However, you can't do it alone, so it helps to have some reasons for your company to turn to content marketing. Start with the fact that your competitors are almost certainly using it -- or will be soon. "Content marketing will continue to capture a larger percentage of the marketing dollars due to the need to grow engagement with consumers," Warady observed.

Even if your direct competition is ignoring content marketing, the big players aren't, so change is coming. "I see CPG companies start[ing] to shift dollars to digital -- and content being part of digital. It starts with the big guys: P&G, Mondelez, Unilever, then others start to follow," Rangel agreed.

Besides, nothing matters more than the way customers see your company. "The consumer owns the brand, and the company is the brand steward working for the consumer," Warady said. "People starting out in marketing have to have a loud voice to convince the legacy marketing people how true this is."

If you need some additional ways to get buy-in from corporate leadership, this article offers some great tips.

4) Look to the Leaders

Showing your bosses examples of great content marketing is another way to get them excited -- nothing succeeds like success. "The #1 CPG campaign out there is Dove," Rangel said. "Especially the video with the forensic artist, called "Real Beauty Sketches."  It encourages talk about something very important to women, self esteem, and that ripples, goes viral and increases brand relevance."

Nor is Dove alone in that. Other brands are getting good at creating content that drives customer engagement. "I see some categories where consumers are naturally open to getting content and engaging with the brands -- P&G is doing an amazing job with new moms and Pampers and I see ingredients (cooking, baking etc) being a category where consumers want to get involved," she said.

Turning your customers into passionate advocates for your brand is one of the most rewarding outcomes of content marketing -- and CPG brands have a built-in advantage. People who use your product are already fans, content marketing lets you double their value. 

"One of the key things CPGs must do is focus on differentiating capabilities and define their way to play," Betancourt observed. "Content marketing allows them to do that. The advantage is CPGs have strong brand advocates -- and can tap into that on social media."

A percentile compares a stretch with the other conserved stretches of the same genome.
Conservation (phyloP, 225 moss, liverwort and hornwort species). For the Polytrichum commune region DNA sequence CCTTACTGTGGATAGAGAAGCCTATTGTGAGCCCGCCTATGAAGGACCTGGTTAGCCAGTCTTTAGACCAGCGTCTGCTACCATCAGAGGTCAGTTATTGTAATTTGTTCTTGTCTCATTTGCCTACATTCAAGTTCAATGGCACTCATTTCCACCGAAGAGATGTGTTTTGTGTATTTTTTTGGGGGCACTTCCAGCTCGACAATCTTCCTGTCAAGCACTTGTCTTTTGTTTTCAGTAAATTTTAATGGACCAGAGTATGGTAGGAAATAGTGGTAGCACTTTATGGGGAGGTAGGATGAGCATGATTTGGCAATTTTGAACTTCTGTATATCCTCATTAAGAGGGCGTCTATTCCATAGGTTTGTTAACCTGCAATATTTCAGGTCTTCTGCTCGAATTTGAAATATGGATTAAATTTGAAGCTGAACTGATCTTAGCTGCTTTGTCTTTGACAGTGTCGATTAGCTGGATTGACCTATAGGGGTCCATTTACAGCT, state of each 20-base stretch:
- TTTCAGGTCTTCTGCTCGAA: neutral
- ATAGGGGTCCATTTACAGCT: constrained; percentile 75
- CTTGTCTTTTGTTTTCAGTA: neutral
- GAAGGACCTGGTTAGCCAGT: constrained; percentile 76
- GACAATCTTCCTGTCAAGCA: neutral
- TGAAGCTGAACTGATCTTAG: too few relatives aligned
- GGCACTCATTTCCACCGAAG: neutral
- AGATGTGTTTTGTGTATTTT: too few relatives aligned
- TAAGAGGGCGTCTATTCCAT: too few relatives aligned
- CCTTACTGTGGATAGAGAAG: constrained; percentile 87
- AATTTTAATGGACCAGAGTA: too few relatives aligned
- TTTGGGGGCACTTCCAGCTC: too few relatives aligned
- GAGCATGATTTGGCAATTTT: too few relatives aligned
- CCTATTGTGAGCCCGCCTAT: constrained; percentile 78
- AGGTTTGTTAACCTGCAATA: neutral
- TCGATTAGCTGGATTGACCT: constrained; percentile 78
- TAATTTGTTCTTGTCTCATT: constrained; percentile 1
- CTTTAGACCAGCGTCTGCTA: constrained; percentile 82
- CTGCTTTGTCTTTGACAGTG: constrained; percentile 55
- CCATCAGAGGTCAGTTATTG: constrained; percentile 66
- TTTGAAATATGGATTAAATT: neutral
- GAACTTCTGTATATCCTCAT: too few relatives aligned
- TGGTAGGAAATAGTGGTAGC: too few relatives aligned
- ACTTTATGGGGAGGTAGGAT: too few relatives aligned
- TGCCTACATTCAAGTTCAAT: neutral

--- ScribbleLive's integrated analytics make it easy to see what content is making the biggest impact so you can make informed marketing decisions about what to write next. Click here for a free trial. ---

5) Learn From Your Failures

No one -- not even the giants of the content marketing world -- gets it right all the time. The nature of content marketing is that you need feedback to get better, and improving means you have to fail some.

"Here is the great thing, if it fails, it goes away, and you get to redeem yourself. So try new things and don't worry about being perfect," Warady noted. "Our early YouTube videos were horrendous, but we tried, and we will try again. It is a great time to be in marketing because everything is changing so quickly. Experiment!"

Remember, you will not make sales right away, so learn how to measure what's working in other ways. "The ROI-mentality just doesn't work in this case," Rangel said. "There are brand metrics out there for a reason -- you start seeing those metrics change (trust, loyalty, engagement etc) before you see the sales dollars."

For more tips on how to get the most out of your content marketing efforts, visit Engage Magazine. To learn how ScribbleLive's software can help you reach customers -- and keep them around -- click here for a free trial.

To see the rest of our chat with our panel of pros, scroll down.